Five operators won spectrum in the 26GHz band in the country’s latest 5G auction
The results of Australia’s latest 5G spectrum auction, this time of the 26 GHz band, have concluded, seeing five operators winning lots and raising AUD647.6 million (around $501 million).
In total, 360 lots of spectrum were made available by the Australian Communications and Media Authority (ACMA), with 358 being sold.
Telstra took home the lion’s share from the auction, with a purchase of 150 lots for AUD276.6 million, while Optus secured 116 blocks for AUD226.2 million and TPG Telecom 86 lots for AUD108.2 million. The remaining two bidders received much smaller allocations, with Pentanet paying AUD7.9 million for four lots in Western Australia, and Dense Air paying AUD28.6 million for two lots covering Sydney and Melbourne.
The licences will be valid for 15 years.
“This outcome represents another significant milestone for 5G in Australia. The successful allocation of this spectrum will support high-speed communications services in metropolitan cities and major regional centers throughout Australia,” said ACMA Chair Nerida O’Loughlin. “This auction is one among a suite of licensing approaches that the ACMA has introduced in the 26 GHz and 28 GHz bands to encourage a wide range of innovative communications uses.”
mmWave, which is typically defined as frequencies between the 24GHz and 100GHz bands, offers exciting opportunities for 5G. Simply put, mmWave 5G can support larger bandwidths and higher data rates than the sub-6GHz 5G that is currently being widely deployed around the world. This increase in speed and capacity will make mmWave ideal for the latest 5G applications that require minimal latency and high capacity.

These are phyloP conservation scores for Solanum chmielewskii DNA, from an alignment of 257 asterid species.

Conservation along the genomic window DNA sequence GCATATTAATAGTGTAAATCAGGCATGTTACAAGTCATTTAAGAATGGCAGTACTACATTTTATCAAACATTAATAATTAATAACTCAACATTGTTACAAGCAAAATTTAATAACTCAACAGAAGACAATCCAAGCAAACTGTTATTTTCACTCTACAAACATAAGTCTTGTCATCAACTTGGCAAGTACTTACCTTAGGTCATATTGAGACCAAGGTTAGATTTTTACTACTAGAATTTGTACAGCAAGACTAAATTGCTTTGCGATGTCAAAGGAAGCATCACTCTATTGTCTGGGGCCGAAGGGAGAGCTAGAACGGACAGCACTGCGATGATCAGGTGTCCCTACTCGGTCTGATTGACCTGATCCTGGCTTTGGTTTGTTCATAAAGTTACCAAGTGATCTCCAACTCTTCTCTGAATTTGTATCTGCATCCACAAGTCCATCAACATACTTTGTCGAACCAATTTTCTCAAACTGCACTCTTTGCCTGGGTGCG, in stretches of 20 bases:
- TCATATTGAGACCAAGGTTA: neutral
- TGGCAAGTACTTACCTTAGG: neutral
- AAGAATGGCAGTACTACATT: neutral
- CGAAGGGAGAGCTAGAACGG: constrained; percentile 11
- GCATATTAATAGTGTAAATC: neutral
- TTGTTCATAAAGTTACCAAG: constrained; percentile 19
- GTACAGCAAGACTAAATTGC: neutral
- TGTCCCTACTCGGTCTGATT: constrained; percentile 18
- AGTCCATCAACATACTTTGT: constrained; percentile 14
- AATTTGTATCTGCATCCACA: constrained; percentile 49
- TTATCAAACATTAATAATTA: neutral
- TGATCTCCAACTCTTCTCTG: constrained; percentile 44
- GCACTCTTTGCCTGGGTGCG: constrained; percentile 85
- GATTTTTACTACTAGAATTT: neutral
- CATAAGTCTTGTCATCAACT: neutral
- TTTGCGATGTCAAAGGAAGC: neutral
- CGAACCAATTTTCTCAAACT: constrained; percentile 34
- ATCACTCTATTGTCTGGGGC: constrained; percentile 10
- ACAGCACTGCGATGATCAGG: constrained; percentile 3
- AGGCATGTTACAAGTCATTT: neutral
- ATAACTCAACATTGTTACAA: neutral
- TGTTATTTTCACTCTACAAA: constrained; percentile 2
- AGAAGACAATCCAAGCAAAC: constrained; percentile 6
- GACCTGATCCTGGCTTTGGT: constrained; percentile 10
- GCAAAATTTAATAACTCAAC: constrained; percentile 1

However, it comes with a catch. Due the nature of its short radio waves, mmWave spectrum suffers from high propagation loss, with signals being blocked to varying degrees by everything from rain to the human body. This typically means that the range of this spectrum is shorter, meaning that mmWave 5G deployments will be required to be more dense, and indoor to outdoor connectivity could be a problem.
But these challenges are gradually being overcome by the industry, with innovations in RAN technology and deployments alongside sub-6GHz spectrum serving to make mmWave more and more viable.
In Australia itself, the government is planning a low-band 5G spectrum (850/900 MHz band) auction later this year, which will give the operators more spectrum to deploy 5G at scale, with this band being the reverse of mmWave, more suited for coverage than for speed.
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